Circle of book life

Tim Powers was signing his new book months ago at Mysterious Galaxy. I have most of his short stories in one form or another. But he’s one of my favorite authors and always a pleasure to hear him speak. During Q&A, he told a story from when his first book was published.
At a Los Angeles book fair, he spotted Kurt Vonnegut waiting alone between engagements. Tim rallied his courage, walked up to him, and said, “Excuse me, Mr Vonnegut? I just wanted to say your work has been a huge inspiration to me. I’m an author too. My first novel’s just been published, and it would be a great honor if I could give you this signed copy.” Vonnegut accepted the copy with a grunt and a nod.

Later that afternoon, Tim found that copy of his book stuffed in a planter. Tim made himself a promise: If he ever did throw out a fan’s book, he’d use a trash can with a lid.

Years ago, Tim Powers and I were on a Comic Fest panel. Afterward I told him, “Mr Powers. I just wanted to say your work has been a huge inspiration to me-”

If he did throw it out, at least I now know he used a trash can with a lid.

Dead Women Page 1

Here’s the roughs of the first page of the comic Dead Women, “Seven Samurai but instead of swordsmen it’s undead women, a vampire, a ghost, a skeleton, a zombie, etc.”
(My layouts are on the left, Freaky Vicky‘s are on the right)

Dead Women Page 1 roughs

I have the series outlined and the first issue scripted. Once the first 6 pages are drawn, colored, and lettered we’ll have a finished package for submissions.

Outlining The Bliss Gun, an iterative process

While Agent 97:4 deals with her fading faith and failing power. She and Dr Park cross paths with Jennifer and Josh, two teens abducted 34 years ago by astral aliens, twisted into monsters, and released on Earth. The Montauk Project meets Natural Born Killers.

I had a good conversation with my agent this morning about the outline. Which was a relief. Our previous conversation didn’t go so well. These were my mistakes:

  • The Title. MKIntra was a play on MKUltra, the US Army psychic warfare unit. A reference my agent didn’t get. More importantly, in a series the titles should have a theme. Following the [feeling] [device] template, I renamed the outline after the secondary antagonists’ weapon.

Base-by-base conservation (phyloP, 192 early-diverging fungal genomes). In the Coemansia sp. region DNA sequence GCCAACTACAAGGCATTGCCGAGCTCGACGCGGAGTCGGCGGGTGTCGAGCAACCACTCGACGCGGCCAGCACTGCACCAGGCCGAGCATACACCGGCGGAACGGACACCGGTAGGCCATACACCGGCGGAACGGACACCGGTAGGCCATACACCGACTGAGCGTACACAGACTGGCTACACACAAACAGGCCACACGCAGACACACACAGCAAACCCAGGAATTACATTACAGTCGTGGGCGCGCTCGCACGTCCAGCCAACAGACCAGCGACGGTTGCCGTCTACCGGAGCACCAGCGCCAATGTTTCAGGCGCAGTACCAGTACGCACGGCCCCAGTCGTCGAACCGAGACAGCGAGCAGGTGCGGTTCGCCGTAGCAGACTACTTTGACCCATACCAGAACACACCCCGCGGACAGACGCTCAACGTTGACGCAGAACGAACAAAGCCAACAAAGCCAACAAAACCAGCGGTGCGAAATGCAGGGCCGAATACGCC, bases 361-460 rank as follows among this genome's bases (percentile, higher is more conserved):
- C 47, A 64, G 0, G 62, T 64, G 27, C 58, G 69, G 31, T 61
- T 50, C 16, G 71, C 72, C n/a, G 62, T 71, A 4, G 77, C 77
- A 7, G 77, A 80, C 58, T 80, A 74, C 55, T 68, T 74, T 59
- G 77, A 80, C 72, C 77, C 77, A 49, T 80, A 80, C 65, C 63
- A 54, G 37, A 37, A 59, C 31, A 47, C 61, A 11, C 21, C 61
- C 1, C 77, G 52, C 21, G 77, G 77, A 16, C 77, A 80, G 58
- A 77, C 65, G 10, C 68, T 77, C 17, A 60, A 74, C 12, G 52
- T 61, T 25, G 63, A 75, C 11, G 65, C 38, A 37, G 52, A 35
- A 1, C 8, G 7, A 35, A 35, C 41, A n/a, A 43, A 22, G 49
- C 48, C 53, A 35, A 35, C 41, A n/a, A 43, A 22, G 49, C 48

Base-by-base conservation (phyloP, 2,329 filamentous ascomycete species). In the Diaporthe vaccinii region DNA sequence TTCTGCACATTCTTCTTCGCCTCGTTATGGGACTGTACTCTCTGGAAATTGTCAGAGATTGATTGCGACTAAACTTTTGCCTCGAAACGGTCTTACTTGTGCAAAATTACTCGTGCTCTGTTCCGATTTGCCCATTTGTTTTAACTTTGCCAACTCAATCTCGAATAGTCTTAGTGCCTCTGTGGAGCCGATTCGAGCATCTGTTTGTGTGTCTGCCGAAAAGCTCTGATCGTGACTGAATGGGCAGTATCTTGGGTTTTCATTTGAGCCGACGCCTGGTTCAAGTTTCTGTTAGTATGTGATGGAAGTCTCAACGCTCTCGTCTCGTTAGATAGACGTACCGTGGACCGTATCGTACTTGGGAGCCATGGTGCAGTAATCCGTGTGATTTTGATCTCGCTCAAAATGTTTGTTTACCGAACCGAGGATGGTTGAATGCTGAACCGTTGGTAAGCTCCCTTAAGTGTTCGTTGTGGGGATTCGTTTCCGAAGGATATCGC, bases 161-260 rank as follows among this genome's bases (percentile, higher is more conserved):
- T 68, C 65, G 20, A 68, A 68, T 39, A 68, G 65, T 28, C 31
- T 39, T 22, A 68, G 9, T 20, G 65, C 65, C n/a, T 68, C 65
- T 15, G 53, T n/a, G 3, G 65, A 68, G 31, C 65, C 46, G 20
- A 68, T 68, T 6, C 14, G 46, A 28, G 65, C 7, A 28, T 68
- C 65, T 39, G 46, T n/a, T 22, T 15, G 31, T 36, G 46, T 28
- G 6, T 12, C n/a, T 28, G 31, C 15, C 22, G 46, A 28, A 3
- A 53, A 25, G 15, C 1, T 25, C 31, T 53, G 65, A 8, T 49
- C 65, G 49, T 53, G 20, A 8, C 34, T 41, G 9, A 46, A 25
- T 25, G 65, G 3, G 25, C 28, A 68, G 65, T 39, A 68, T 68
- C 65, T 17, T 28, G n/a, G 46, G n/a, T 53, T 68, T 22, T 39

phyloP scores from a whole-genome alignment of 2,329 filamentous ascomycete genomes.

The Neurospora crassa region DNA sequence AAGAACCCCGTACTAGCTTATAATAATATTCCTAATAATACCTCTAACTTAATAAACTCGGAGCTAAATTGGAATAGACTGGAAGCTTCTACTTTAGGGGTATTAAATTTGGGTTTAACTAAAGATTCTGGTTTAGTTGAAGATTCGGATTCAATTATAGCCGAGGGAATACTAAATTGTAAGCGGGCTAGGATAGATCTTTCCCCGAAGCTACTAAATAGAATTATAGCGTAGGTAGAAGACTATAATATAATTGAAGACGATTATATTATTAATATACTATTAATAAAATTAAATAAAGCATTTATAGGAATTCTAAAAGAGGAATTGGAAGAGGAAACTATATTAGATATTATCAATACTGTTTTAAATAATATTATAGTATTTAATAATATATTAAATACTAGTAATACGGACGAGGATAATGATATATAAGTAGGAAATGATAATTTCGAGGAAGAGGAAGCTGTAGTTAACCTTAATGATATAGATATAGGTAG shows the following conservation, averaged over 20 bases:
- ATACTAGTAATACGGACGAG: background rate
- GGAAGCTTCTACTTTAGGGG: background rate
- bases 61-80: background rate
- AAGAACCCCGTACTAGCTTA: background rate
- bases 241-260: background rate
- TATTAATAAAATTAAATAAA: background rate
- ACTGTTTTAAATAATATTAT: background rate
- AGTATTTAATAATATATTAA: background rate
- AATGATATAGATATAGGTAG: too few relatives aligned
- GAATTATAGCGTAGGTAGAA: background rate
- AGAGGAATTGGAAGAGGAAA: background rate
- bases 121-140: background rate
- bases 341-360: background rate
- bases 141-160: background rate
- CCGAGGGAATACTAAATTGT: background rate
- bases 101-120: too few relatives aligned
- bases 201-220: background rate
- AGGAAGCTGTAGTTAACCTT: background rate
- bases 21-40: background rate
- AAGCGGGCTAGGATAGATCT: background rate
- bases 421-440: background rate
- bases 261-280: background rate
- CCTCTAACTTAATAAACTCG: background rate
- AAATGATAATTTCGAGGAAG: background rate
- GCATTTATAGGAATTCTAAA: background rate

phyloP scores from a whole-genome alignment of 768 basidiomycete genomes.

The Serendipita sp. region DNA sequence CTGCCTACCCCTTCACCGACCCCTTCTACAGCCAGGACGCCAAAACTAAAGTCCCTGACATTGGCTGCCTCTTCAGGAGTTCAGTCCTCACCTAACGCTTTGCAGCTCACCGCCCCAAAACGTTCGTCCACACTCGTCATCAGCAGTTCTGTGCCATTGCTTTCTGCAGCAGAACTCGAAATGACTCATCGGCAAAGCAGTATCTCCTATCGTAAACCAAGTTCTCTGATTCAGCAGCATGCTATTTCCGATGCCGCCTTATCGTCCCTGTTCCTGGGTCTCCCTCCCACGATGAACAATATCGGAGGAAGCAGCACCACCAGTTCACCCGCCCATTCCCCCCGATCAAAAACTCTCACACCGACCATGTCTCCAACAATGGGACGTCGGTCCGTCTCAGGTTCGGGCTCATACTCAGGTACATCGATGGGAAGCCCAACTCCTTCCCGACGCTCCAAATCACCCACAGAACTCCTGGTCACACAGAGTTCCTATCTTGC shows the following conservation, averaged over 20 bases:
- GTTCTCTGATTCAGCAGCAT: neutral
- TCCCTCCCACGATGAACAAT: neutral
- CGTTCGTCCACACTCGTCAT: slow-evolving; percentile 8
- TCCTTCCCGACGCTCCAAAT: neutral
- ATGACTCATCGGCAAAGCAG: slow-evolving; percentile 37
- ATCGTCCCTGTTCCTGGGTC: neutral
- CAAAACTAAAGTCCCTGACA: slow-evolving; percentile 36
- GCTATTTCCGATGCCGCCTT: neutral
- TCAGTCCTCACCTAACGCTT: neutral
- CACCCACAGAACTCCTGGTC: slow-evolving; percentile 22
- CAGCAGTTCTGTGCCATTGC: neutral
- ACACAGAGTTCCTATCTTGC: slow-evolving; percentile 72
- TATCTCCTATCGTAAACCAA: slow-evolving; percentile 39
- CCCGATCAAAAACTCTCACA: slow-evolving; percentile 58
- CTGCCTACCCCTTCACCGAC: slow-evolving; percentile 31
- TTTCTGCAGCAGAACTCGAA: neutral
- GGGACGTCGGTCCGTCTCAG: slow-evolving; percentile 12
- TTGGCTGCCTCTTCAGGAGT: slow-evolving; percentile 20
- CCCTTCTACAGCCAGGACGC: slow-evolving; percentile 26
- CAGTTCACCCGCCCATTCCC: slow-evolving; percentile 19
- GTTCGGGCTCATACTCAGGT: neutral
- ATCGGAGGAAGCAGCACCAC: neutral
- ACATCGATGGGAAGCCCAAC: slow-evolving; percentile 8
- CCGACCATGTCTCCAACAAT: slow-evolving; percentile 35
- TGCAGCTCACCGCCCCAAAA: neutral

• More Mind Control. Jennifer originally had mind control powers. So did 97:4’s primary antagonist, in The Faith Machine. No body wants to see the hero fight the same power back to back. I’ve tweaked her power. Now she’s capable of full body possession and astral projection instead of the old order people around kind of mind control.
  • Moth Men. I didn’t realize we’re coming out of a glut of giant insect monsters. At least, that’s what been being pitched. Cutting the Moth Men severs one connection to the Montauk lore, but that’s fine. I replaced that monster with a swarm of scarabs wearing a man’s suit. I may replace them again with stone-age style clowns. We’ll see.
  • Format. I’m used to writing outlines for myself. Scene by scene breakdowns of the entire book. Fine for me, a painful read for anyone else. Rather than bouncing back and forth between protagonists and antagonist every sentence, I collected the scenes into paragraphs. An outline isn’t a scale model of the book.

Fortunately, the second outline only had a few minor problems, mostly typos and clarity. Taking feedback gracefully works!

Also, my short story The Ginger Jar is available for free on Kindle until Friday. Download it now, before the price skyrockets to 99¢!


Stepping into the SDSU Writers’ Conference, I was sure it was The Faith Machine’s last chance at traditional publication. I spent the year querying agents by email, 163 of them, and over $2000 on editing. I hadn’t given up hope in the manuscript, but I was giving up on the process. Years of being a single guy have given me a thick skin for rejection, but I was running out of agents to query, and there’s only a handful of publishers with slush piles out there.

Four pitch sessions with editors were my last best chance at vaulting over the slush pile. Three of them requested the full manuscript. I thought I’d use these as leverage with my remaining open queries. Fortunately, Jonathan Maberry, host of the San Diego chapter of the Writers’ Coffeehouse at Mysterious Galaxy, had a better idea. He knew me from the Coffeehouse, and put me in touch with Cherry Weiner (she’s so good, she doesn’t need a homepage).

Days later, she’d read the manuscript and was working on the editors from the conference. My head was spinning. Until now, agents had only given me silence and form letters. Now I have one working on my behalf, and working hard.

If you’re an author seeking publication; email queries aren’t the end all and be all. In fact, they should be your plan B, maybe plan C. Get networking. Get to your local branch of the Writers’ Coffeehouse or such. It’s not a sure thing, but the odds are shorter.